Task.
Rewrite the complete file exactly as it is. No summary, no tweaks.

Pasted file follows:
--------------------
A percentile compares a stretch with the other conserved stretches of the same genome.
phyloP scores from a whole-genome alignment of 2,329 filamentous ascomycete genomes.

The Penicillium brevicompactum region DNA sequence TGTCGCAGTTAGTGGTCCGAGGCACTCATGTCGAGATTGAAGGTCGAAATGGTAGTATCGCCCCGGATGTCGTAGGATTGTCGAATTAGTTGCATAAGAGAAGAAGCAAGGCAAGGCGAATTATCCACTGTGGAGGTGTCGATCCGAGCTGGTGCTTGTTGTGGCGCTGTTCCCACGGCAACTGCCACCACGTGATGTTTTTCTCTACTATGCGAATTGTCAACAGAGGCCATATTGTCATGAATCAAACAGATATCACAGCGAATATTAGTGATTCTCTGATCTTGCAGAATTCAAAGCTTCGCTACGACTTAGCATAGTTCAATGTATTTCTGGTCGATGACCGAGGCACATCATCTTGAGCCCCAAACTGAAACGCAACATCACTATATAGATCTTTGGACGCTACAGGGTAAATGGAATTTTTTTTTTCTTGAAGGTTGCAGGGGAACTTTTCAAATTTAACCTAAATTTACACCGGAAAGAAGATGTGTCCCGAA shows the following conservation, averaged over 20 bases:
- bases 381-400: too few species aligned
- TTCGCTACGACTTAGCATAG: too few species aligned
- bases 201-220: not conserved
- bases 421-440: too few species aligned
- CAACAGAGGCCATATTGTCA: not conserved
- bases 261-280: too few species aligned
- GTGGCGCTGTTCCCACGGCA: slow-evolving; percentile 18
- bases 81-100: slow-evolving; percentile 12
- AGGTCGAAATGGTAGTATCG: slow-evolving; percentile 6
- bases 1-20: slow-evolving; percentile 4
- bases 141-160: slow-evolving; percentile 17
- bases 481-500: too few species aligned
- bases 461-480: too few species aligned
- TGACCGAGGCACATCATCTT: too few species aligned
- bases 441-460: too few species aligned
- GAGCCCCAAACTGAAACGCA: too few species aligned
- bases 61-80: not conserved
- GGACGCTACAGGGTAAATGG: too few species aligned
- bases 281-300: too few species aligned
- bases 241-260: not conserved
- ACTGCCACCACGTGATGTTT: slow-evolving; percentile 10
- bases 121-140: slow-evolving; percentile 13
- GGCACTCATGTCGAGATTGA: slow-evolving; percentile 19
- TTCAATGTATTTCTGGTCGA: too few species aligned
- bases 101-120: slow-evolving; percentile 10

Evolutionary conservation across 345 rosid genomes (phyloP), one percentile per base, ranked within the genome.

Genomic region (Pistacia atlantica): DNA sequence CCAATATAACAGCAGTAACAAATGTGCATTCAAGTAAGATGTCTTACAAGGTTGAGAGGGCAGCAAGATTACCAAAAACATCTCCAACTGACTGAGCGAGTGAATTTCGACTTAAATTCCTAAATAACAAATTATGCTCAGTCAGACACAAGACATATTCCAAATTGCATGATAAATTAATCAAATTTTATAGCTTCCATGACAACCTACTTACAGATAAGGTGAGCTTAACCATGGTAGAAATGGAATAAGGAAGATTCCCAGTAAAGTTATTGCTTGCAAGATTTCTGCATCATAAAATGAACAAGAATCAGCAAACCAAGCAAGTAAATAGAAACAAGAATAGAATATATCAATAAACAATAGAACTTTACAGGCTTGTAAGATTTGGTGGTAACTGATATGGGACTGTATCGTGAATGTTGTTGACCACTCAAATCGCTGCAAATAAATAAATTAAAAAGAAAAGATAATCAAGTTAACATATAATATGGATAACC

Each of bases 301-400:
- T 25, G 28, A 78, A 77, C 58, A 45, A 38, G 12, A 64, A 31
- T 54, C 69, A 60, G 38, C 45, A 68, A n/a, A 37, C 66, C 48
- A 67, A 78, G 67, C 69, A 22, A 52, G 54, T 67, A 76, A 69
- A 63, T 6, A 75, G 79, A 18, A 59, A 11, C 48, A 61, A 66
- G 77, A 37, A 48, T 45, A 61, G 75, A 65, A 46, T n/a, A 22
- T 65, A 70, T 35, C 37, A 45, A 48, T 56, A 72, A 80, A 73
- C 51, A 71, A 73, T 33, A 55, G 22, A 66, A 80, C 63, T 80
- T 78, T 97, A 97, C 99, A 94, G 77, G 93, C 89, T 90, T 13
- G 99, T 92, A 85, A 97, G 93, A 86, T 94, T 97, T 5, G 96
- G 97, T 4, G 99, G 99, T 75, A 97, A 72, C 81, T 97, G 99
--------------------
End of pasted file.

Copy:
A percentile compares a stretch with the other conserved stretches of the same genome.
phyloP scores from a whole-genome alignment of 2,329 filamentous ascomycete genomes.

The Penicillium brevicompactum region DNA sequence TGTCGCAGTTAGTGGTCCGAGGCACTCATGTCGAGATTGAAGGTCGAAATGGTAGTATCGCCCCGGATGTCGTAGGATTGTCGAATTAGTTGCATAAGAGAAGAAGCAAGGCAAGGCGAATTATCCACTGTGGAGGTGTCGATCCGAGCTGGTGCTTGTTGTGGCGCTGTTCCCACGGCAACTGCCACCACGTGATGTTTTTCTCTACTATGCGAATTGTCAACAGAGGCCATATTGTCATGAATCAAACAGATATCACAGCGAATATTAGTGATTCTCTGATCTTGCAGAATTCAAAGCTTCGCTACGACTTAGCATAGTTCAATGTATTTCTGGTCGATGACCGAGGCACATCATCTTGAGCCCCAAACTGAAACGCAACATCACTATATAGATCTTTGGACGCTACAGGGTAAATGGAATTTTTTTTTTCTTGAAGGTTGCAGGGGAACTTTTCAAATTTAACCTAAATTTACACCGGAAAGAAGATGTGTCCCGAA shows the following conservation, averaged over 20 bases:
- bases 381-400: too few species aligned
- TTCGCTACGACTTAGCATAG: too few species aligned
- bases 201-220: not conserved
- bases 421-440: too few species aligned
- CAACAGAGGCCATATTGTCA: not conserved
- bases 261-280: too few species aligned
- GTGGCGCTGTTCCCACGGCA: slow-evolving; percentile 18
- bases 81-100: slow-evolving; percentile 12
- AGGTCGAAATGGTAGTATCG: slow-evolving; percentile 6
- bases 1-20: slow-evolving; percentile 4
- bases 141-160: slow-evolving; percentile 17
- bases 481-500: too few species aligned
- bases 461-480: too few species aligned
- TGACCGAGGCACATCATCTT: too few species aligned
- bases 441-460: too few species aligned
- GAGCCCCAAACTGAAACGCA: too few species aligned
- bases 61-80: not conserved
- GGACGCTACAGGGTAAATGG: too few species aligned
- bases 281-300: too few species aligned
- bases 241-260: not conserved
- ACTGCCACCACGTGATGTTT: slow-evolving; percentile 10
- bases 121-140: slow-evolving; percentile 13
- GGCACTCATGTCGAGATTGA: slow-evolving; percentile 19
- TTCAATGTATTTCTGGTCGA: too few species aligned
- bases 101-120: slow-evolving; percentile 10

Evolutionary conservation across 345 rosid genomes (phyloP), one percentile per base, ranked within the genome.

Genomic region (Pistacia atlantica): DNA sequence CCAATATAACAGCAGTAACAAATGTGCATTCAAGTAAGATGTCTTACAAGGTTGAGAGGGCAGCAAGATTACCAAAAACATCTCCAACTGACTGAGCGAGTGAATTTCGACTTAAATTCCTAAATAACAAATTATGCTCAGTCAGACACAAGACATATTCCAAATTGCATGATAAATTAATCAAATTTTATAGCTTCCATGACAACCTACTTACAGATAAGGTGAGCTTAACCATGGTAGAAATGGAATAAGGAAGATTCCCAGTAAAGTTATTGCTTGCAAGATTTCTGCATCATAAAATGAACAAGAATCAGCAAACCAAGCAAGTAAATAGAAACAAGAATAGAATATATCAATAAACAATAGAACTTTACAGGCTTGTAAGATTTGGTGGTAACTGATATGGGACTGTATCGTGAATGTTGTTGACCACTCAAATCGCTGCAAATAAATAAATTAAAAAGAAAAGATAATCAAGTTAACATATAATATGGATAACC

Each of bases 301-400:
- T 25, G 28, A 78, A 77, C 58, A 45, A 38, G 12, A 64, A 31
- T 54, C 69, A 60, G 38, C 45, A 68, A n/a, A 37, C 66, C 48
- A 67, A 78, G 67, C 69, A 22, A 52, G 54, T 67, A 76, A 69
- A 63, T 6, A 75, G 79, A 18, A 59, A 11, C 48, A 61, A 66
- G 77, A 37, A 48, T 45, A 61, G 75, A 65, A 46, T n/a, A 22
- T 65, A 70, T 35, C 37, A 45, A 48, T 56, A 72, A 80, A 73
- C 51, A 71, A 73, T 33, A 55, G 22, A 66, A 80, C 63, T 80
- T 78, T 97, A 97, C 99, A 94, G 77, G 93, C 89, T 90, T 13
- G 99, T 92, A 85, A 97, G 93, A 86, T 94, T 97, T 5, G 96
- G 97, T 4, G 99, G 99, T 75, A 97, A 72, C 81, T 97, G 99